Why make a dovetail joint?Asked by: Teagan Hughes | Last update: 29 June 2021
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Noted for its resistance to being pulled apart (tensile strength), the dovetail joint is commonly used to join the sides of a drawer to the front. A series of 'pins' cut to extend from the end of one board interlock with a series of 'tails' cut into the end of another board. The pins and tails have a trapezoidal shape.View full answer
Likewise, people ask, Are dovetail joints better?
Dovetail drawers provide the homeowner with the strongest drawer joints, ensuring the drawer won't come apart even when used every day. They are a good choice for closets and kitchens, because of the heavy use placed on drawers in these applications.
Herein, What do you need to make a dovetail joint?.
- Wood blocks or lengths of wood about 3/4 inch thick by 3 inches wide by 5 inches long.
- A pencil for marking each piece of wood as needed.
- A backsaw.
- A coping saw.
- Two Chisels in 3/4 inch and 1/2 inch sizes.
- A mallet.
Beside the above, What is a dovetail jig and why is it used?
The dovetail jig helps the woodworker to easily make dovetail or finger joints when constructing boxes and furniture items. ... But essentially, a dovetailing jig is a device which holds timber in a vertical position so that each dovetail joint can be cut with a router.
Can you cut dovetails in plywood?
You can make it on a tablesaw, and do it very quickly. In plywood, it is structurally sound. (In solid lumber, it is not so good. There's no face-grain glue surface, and there's short cross-grain sections.
The lock miter CAN work in plywood, but the quality of the ply is a big deal. Cabinet grade ply will give decent joints, poorer quality plywood tends to splinter too much along the thin wedge end. Pre cutting the waste off the edge before milling the lock miter is a big help in getting better quality joints.
The disadvantages of dovetail joints are that they can be fairly difficult to mark out and cut, and if they are made badly these joints lose the advantages listed above. Depending on the project, function, and design, there are a number of different types of dovetail joints to choose from.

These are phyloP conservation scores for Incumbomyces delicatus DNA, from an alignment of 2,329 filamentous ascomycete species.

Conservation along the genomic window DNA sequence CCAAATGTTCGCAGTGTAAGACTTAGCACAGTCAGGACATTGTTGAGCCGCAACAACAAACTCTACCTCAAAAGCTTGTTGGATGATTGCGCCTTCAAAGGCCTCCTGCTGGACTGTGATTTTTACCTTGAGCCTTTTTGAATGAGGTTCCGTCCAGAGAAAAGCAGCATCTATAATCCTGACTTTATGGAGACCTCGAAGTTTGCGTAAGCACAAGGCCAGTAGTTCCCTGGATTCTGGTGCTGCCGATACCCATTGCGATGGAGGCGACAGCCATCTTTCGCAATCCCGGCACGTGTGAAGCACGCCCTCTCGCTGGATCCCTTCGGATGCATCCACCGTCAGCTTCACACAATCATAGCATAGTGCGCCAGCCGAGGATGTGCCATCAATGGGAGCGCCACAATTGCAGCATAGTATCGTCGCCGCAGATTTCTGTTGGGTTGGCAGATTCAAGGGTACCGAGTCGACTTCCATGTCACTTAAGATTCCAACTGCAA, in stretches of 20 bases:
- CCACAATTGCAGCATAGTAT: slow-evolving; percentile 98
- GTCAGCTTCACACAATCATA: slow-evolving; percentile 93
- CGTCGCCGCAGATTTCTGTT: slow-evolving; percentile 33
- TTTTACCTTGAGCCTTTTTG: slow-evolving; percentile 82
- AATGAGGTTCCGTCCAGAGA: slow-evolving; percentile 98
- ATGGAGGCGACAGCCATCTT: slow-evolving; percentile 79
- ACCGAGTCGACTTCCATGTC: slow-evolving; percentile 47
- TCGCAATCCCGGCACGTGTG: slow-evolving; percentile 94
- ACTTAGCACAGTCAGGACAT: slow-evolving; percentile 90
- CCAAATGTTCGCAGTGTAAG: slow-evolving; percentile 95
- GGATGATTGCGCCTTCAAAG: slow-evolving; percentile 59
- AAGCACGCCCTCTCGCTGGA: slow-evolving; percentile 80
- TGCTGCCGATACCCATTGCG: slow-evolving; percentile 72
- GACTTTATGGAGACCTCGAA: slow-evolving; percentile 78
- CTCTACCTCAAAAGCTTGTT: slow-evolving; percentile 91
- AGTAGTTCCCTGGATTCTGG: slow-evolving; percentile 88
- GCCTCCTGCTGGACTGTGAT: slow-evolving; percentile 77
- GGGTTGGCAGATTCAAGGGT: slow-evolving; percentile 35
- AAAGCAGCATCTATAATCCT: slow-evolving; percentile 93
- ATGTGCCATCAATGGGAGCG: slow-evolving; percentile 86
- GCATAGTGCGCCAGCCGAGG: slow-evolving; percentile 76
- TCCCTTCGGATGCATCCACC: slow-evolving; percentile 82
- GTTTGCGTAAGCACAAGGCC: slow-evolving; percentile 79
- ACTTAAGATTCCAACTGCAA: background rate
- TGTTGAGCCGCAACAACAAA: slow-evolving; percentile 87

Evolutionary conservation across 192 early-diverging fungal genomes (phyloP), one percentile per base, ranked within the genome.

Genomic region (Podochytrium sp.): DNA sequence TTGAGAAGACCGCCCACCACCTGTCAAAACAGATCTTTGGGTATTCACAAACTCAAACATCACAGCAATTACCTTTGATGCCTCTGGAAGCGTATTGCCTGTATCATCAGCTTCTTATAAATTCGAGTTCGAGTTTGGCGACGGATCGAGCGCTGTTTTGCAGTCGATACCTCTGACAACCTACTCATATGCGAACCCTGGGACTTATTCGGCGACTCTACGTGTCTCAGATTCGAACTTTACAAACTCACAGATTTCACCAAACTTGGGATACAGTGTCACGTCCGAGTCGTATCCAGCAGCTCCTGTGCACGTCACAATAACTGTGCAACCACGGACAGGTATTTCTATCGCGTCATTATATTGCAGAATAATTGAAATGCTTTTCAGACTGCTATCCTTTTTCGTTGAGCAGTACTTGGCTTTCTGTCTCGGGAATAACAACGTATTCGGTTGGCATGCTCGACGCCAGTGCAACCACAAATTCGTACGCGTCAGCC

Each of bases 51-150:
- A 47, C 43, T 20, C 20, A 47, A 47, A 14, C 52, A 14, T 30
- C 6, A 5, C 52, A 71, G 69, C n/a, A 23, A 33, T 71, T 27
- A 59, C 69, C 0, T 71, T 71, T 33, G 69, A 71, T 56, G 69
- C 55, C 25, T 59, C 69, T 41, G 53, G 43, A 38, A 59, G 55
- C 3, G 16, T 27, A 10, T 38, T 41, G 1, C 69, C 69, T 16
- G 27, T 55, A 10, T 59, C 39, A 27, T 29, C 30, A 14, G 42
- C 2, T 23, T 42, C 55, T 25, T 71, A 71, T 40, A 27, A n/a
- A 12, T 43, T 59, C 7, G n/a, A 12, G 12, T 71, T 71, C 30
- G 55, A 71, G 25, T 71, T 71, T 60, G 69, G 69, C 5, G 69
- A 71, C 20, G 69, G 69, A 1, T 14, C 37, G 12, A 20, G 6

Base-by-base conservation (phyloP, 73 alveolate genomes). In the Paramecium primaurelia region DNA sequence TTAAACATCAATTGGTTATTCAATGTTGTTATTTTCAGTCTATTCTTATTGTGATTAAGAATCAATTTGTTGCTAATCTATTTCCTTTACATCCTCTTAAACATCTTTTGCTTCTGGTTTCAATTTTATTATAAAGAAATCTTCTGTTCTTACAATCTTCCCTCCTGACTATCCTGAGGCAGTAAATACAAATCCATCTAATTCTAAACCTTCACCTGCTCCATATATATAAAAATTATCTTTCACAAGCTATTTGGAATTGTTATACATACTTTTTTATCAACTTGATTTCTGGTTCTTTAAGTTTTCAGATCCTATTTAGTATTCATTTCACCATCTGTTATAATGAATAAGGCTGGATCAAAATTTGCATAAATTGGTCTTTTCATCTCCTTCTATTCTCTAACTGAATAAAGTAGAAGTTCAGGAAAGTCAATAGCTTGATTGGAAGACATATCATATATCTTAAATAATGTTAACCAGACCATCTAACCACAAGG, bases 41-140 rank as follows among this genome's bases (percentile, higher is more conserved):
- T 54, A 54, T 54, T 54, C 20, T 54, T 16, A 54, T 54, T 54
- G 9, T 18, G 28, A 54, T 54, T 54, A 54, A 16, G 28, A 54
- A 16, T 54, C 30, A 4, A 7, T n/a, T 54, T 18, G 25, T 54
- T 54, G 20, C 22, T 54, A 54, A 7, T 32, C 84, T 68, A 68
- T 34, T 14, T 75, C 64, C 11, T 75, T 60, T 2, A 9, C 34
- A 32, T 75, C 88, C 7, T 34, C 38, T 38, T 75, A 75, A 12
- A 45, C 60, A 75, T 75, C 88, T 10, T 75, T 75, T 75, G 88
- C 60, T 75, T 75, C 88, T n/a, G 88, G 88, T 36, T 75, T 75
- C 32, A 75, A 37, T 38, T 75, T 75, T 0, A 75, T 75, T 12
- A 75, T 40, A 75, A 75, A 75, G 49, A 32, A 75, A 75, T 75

- BEST OVERALL: PORTER-CABLE 12-Inch Dovetail Jig.
- BEST BANG FOR THE BUCK: General Tools 861 Portable Aluminum Dovetail Jig.
- UPGRADE PICK: PORTER-CABLE 4216 Super Jig – Dovetail jig.
- BEST CAPACITY: Trend CDJ600 24-Inch Half-blind Dovetail Jig.
Noted for its resistance to being pulled apart (tensile strength), the dovetail joint is commonly used to join the sides of a drawer to the front. A series of 'pins' cut to extend from the end of one board interlock with a series of 'tails' cut into the end of another board. The pins and tails have a trapezoidal shape.
Dovetail joints show the care and craftsmanship applied to woodworking projects. A few simple gluing and assembly tips make dovetail joint easier to put together. ... The glue can be applied while the pieces are completely separate, which is easier, but can be messy and difficult to fit joints together.
Dovetail joints can be cut by hand as they have been for thousands of years, but power tools such as a table saw or a router and jig make the job much faster and accessible for total beginners.
The butt joint is the simplest joint to make. It is also the weakest wood joint unless you use some form of reinforcement.
Frid wrote that finger (or box) joints are stronger than through dovetails because the fingers offer much more glue surface.
For this test, the box joint proved stronger. Plus, the box joint is strong in both directions, whereas the dovetails are useful only for pulling from one piece, but not the other. So really, to use a dovetail joint for the sake of strength is obsolete, mostly on account of the strength of wood glues.
Hand-cut dovetailing was the default until 1860 when uniform machine-cut joints were introduced. But fine cabinetmakers persisted in fitting their joints by hand until the early 1900s, and cabinetmakers in Europe cut dovetails by hand well into the 1930s.
A rabbet is basically just a groove or a dado on the edge of your wood piece that creates a lip. That lip can then fit snuggly into a groove. The rabbet joint is incredibly useful for furniture construction that uses panels, such as a small dresser. It's also very useful for cabinet construction.